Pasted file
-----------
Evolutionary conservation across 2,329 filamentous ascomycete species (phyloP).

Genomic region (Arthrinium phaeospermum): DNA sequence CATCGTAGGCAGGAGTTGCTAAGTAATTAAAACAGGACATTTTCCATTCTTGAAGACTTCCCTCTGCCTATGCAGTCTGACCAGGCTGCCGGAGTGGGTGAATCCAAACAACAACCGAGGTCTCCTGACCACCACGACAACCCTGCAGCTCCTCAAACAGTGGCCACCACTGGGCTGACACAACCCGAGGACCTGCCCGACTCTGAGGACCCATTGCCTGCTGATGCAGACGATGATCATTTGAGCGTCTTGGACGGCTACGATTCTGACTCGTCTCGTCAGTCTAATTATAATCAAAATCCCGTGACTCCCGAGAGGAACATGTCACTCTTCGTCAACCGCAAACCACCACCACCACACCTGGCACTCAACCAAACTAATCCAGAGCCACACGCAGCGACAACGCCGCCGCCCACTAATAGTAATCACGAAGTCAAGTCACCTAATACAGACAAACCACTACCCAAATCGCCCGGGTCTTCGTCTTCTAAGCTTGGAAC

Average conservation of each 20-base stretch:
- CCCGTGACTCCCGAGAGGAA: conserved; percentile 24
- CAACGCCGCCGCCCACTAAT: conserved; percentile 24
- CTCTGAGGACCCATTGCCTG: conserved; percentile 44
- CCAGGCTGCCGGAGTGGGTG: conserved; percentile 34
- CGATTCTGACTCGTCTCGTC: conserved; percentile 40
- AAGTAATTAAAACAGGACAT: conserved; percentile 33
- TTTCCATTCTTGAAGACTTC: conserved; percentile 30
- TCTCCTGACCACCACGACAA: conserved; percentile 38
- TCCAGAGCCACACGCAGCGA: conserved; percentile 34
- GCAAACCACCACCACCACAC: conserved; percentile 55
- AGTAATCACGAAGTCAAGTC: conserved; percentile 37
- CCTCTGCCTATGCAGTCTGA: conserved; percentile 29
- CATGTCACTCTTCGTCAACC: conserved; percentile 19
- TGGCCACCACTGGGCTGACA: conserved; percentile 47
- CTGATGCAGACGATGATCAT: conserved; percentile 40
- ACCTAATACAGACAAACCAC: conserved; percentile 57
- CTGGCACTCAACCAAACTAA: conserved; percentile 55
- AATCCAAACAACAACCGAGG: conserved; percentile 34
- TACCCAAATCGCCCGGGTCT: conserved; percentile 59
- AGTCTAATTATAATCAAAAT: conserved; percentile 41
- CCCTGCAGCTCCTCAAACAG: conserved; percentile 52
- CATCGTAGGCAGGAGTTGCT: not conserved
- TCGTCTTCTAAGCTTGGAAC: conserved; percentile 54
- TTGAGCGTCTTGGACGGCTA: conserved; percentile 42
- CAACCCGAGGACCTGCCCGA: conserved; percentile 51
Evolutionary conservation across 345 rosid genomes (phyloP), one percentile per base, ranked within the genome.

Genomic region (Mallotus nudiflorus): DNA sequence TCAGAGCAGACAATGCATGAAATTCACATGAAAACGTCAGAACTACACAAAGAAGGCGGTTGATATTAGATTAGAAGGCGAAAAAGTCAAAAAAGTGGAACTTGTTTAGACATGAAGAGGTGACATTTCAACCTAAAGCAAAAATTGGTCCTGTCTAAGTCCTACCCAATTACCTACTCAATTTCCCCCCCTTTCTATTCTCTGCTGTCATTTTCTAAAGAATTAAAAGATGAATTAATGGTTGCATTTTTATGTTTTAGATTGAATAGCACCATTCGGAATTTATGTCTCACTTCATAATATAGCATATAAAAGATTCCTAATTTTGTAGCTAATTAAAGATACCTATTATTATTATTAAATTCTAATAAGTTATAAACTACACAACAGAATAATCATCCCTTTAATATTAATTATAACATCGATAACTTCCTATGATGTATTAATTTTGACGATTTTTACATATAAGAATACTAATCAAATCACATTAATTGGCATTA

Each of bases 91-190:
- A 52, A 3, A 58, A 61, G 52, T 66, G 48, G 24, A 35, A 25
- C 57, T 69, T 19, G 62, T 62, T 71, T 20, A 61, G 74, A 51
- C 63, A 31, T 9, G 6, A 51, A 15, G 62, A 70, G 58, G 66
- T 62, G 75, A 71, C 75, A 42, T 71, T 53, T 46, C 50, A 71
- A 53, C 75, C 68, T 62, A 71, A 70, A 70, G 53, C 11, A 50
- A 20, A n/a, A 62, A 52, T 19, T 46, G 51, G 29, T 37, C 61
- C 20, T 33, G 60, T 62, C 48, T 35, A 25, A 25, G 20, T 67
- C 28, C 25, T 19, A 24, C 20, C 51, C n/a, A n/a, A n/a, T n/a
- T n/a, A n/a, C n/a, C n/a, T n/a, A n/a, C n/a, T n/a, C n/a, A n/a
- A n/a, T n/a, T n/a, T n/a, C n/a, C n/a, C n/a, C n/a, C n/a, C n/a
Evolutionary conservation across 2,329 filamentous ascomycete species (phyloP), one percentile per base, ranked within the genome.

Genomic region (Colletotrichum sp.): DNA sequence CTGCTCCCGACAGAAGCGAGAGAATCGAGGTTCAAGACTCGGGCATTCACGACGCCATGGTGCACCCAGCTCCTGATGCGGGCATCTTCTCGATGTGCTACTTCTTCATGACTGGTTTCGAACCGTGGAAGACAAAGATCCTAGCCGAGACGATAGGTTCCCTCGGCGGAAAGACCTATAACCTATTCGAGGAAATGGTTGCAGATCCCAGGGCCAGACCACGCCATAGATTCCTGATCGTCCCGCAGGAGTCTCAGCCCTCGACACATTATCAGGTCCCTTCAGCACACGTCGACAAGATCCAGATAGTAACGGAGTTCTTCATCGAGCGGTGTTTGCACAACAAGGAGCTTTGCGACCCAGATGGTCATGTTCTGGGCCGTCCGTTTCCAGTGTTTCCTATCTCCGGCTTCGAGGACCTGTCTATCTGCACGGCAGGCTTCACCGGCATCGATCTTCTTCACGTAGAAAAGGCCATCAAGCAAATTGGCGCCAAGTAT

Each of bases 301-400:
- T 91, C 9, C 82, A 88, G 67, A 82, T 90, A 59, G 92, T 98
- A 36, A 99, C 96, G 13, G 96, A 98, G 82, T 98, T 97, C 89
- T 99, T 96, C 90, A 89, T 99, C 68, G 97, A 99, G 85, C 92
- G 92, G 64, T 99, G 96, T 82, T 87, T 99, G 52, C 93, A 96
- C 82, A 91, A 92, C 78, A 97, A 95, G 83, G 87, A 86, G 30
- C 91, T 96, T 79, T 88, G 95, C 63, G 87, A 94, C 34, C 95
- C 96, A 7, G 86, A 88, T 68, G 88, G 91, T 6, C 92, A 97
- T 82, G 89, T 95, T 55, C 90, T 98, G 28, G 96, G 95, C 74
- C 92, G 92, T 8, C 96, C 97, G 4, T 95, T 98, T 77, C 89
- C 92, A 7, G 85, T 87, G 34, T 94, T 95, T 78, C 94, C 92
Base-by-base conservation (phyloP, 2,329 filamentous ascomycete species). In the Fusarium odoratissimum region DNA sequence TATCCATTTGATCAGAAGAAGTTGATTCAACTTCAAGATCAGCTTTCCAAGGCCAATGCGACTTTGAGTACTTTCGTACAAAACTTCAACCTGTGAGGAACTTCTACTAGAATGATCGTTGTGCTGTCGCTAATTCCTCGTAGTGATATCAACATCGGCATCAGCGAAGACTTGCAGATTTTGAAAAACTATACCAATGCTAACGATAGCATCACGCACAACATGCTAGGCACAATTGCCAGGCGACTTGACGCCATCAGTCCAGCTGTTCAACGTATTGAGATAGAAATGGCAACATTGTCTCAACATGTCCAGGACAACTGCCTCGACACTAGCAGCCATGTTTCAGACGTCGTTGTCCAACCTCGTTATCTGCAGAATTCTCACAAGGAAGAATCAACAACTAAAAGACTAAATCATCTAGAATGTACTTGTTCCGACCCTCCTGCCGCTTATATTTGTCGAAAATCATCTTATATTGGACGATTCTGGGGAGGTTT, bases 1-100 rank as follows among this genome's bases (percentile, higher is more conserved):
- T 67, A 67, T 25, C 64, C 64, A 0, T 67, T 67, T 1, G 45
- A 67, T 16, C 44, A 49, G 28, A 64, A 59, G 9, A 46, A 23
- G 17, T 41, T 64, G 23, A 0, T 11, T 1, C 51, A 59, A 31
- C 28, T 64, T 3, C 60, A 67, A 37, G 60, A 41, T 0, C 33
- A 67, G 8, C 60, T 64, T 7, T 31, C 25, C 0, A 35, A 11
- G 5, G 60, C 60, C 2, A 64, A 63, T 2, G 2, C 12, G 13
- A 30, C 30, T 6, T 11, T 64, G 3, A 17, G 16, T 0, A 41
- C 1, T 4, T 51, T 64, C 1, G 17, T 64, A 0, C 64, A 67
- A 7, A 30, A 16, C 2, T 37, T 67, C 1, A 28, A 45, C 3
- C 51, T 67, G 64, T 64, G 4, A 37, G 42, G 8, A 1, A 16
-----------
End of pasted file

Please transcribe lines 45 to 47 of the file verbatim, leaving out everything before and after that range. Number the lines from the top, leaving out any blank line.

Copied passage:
- T 91, C 9, C 82, A 88, G 67, A 82, T 90, A 59, G 92, T 98
- A 36, A 99, C 96, G 13, G 96, A 98, G 82, T 98, T 97, C 89
- T 99, T 96, C 90, A 89, T 99, C 68, G 97, A 99, G 85, C 92